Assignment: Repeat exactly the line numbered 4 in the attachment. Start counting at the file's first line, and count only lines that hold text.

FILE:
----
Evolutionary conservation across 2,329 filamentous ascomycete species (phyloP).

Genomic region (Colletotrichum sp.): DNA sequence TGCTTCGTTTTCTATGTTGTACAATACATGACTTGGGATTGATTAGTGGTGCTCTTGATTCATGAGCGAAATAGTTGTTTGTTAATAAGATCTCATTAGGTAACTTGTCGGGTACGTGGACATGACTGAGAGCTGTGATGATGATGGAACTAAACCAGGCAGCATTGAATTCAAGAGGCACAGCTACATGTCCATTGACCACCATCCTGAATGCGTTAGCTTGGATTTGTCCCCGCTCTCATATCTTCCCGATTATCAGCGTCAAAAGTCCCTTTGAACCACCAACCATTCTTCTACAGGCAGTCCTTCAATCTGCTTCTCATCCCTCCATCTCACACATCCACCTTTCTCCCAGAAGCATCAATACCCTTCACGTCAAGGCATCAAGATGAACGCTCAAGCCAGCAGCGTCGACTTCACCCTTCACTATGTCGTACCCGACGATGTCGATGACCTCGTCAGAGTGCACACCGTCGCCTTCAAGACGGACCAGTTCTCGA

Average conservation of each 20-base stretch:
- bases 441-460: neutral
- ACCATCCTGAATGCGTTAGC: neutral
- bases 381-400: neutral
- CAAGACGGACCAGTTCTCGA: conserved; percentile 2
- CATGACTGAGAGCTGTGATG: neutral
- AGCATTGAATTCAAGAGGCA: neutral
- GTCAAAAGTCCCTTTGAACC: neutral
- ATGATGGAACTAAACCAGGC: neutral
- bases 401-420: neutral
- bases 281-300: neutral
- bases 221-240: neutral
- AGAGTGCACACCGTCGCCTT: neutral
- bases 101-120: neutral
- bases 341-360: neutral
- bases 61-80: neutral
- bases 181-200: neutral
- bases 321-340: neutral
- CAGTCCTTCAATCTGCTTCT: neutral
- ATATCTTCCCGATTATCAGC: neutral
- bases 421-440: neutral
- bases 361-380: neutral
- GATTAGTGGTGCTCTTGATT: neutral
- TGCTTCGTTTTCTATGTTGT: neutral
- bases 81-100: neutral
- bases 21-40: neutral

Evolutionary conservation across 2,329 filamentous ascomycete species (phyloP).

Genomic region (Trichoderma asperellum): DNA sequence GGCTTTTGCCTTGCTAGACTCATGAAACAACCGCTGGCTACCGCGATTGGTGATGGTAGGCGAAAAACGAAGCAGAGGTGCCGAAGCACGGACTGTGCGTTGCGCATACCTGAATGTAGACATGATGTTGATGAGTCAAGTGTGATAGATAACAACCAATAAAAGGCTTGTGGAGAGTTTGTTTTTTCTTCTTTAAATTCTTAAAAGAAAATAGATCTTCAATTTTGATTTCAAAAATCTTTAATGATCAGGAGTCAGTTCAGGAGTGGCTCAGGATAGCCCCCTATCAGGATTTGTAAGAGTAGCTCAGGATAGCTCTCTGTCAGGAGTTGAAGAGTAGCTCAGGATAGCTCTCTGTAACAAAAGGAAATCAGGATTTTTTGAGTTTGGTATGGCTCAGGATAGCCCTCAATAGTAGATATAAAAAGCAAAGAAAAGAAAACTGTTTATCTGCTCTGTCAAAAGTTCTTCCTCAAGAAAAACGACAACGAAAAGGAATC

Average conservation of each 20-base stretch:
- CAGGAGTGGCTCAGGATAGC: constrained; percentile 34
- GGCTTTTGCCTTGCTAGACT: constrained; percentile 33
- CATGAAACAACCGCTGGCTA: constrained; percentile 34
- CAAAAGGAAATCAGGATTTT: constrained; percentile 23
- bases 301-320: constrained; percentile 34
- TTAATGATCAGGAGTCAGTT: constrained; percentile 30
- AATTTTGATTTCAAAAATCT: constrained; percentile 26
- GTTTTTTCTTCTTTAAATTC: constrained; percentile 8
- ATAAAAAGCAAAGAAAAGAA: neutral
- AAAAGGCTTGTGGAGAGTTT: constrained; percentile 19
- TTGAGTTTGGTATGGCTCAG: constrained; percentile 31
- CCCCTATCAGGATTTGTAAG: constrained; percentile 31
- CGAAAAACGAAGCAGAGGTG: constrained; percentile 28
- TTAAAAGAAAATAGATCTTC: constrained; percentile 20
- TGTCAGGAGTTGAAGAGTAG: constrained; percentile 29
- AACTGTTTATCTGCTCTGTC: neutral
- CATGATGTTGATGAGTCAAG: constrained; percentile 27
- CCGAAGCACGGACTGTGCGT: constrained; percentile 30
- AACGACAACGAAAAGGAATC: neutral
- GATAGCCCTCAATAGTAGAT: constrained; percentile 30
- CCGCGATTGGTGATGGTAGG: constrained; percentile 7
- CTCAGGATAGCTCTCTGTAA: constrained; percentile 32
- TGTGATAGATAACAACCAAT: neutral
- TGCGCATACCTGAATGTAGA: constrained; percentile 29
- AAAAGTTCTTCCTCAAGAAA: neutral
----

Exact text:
- bases 441-460: neutral